Canada’s Prime Minister Pierre Trudeau actively promoted ice hockey as the country’s national sport in the 1970s and 1980s. His emphasis was more than a simple acknowledgement of a popular form of entertainment as the staunch federalist leader sought to forge a political identity uniting the relatively young nation.
Various states have historically instrumentalised sports disciplines to build a sense of collective identity that supports the idea of the nation. From rugby in Wales to archery in Mongolia to Rodeo in Chile, sports activities are steeped in symbolism that narrates the fundamental characteristics that a country sees in itself.
Sports may be harmless forms of competition, but the level of intensity they evoke works to bind communities together in a manner that few other human systems can. The objective of all sporting events is to determine a winner: an athlete or team that bests all others in the contest. This rudimentary appraisal of personal worth invests the victors in prestige and the rest in misery, and both emotions spread fairly easily to others with a degree of attachment.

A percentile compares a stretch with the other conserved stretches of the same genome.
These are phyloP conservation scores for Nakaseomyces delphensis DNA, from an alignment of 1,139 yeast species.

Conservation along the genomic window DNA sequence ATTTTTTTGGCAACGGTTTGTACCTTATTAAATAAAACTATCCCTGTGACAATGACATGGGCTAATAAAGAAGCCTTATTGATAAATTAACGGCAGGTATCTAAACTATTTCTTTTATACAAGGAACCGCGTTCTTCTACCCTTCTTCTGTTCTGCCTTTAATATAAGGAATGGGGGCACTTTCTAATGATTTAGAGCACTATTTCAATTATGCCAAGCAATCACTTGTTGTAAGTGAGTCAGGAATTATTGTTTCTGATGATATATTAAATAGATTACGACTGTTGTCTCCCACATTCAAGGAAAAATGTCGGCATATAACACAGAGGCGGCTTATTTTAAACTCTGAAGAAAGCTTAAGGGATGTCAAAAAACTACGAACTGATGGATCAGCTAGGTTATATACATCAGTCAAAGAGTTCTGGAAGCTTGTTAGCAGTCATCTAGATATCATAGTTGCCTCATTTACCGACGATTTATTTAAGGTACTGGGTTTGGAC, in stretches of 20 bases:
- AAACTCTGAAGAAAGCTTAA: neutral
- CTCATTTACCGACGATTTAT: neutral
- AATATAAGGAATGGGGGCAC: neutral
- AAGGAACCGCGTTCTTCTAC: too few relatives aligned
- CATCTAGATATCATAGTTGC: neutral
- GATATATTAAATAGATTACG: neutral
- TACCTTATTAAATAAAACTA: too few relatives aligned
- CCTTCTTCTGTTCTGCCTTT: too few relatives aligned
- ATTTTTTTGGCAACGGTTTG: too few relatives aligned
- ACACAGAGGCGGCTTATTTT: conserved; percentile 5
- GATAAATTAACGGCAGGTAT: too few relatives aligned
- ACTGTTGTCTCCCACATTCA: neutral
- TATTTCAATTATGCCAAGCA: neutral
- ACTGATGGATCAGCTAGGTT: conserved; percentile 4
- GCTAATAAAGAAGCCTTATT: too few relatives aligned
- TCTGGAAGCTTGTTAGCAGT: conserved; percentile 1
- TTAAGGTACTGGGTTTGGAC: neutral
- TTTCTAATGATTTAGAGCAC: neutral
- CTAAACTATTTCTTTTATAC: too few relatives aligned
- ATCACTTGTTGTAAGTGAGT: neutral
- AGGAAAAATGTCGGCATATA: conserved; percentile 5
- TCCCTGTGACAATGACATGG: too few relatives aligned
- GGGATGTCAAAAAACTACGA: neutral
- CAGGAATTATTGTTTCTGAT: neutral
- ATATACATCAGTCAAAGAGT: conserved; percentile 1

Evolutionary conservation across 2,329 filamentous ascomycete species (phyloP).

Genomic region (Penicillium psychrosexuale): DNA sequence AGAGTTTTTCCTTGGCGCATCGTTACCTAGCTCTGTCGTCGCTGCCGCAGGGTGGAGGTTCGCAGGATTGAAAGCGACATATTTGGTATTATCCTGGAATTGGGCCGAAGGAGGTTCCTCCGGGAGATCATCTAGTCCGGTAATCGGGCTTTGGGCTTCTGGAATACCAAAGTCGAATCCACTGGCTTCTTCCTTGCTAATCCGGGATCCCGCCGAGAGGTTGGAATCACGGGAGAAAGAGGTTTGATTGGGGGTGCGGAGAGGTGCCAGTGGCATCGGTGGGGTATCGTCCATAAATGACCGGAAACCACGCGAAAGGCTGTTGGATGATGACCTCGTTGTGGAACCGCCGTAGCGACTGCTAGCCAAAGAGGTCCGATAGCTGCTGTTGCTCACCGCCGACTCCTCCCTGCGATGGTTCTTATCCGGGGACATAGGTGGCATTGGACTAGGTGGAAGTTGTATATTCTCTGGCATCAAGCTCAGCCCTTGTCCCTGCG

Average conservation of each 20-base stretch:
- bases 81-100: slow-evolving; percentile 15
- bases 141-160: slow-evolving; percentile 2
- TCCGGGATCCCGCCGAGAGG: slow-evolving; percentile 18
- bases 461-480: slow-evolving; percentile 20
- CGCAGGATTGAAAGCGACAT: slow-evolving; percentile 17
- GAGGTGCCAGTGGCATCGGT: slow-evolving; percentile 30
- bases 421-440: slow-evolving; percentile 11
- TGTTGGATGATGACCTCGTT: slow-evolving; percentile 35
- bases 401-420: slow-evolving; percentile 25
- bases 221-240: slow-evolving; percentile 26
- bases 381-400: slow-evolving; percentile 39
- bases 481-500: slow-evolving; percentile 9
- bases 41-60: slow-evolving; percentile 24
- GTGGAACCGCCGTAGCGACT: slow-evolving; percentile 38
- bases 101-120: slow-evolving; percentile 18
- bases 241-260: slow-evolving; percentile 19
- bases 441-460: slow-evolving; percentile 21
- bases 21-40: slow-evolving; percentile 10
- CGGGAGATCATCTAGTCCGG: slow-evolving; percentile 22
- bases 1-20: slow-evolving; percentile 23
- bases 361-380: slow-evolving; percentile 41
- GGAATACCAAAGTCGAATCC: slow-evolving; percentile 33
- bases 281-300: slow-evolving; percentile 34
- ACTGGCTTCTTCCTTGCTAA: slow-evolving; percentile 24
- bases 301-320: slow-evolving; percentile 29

Nation-building is essentially the exercise of establishing these connections, positioning sports into a strategic activity for architects of national identity. And, unlike other phenomena such as war or external threats, sports are wholesome endeavours. Nevertheless, George Orwell famously opined that international sport mimics warfare.
Indeed, part of the identity-construction process involves differentiation from other countries and national athletes are seen as the embodiment of an entire population. Even international tournaments that are not country-based such as golf, moto GP, or equestrian are loaded with national overtones as South Korea’s Inbee Park, Italy’s Valentino Rossi, or New Zealand’s Sir Mark Todd witness, celebrated as heroes in their respective countries.
The blurring of cultural borders makes that the need for distinction more explicit and urgent in the age of transnational values and lifestyles. As a result, countries will look for more opportunities to affirm the unique features that galvanize their populations and set them apart from others. In this scenario, international sports events may be one of the last living reminders of a pre-globalised world composed of a patchwork of nation-states.
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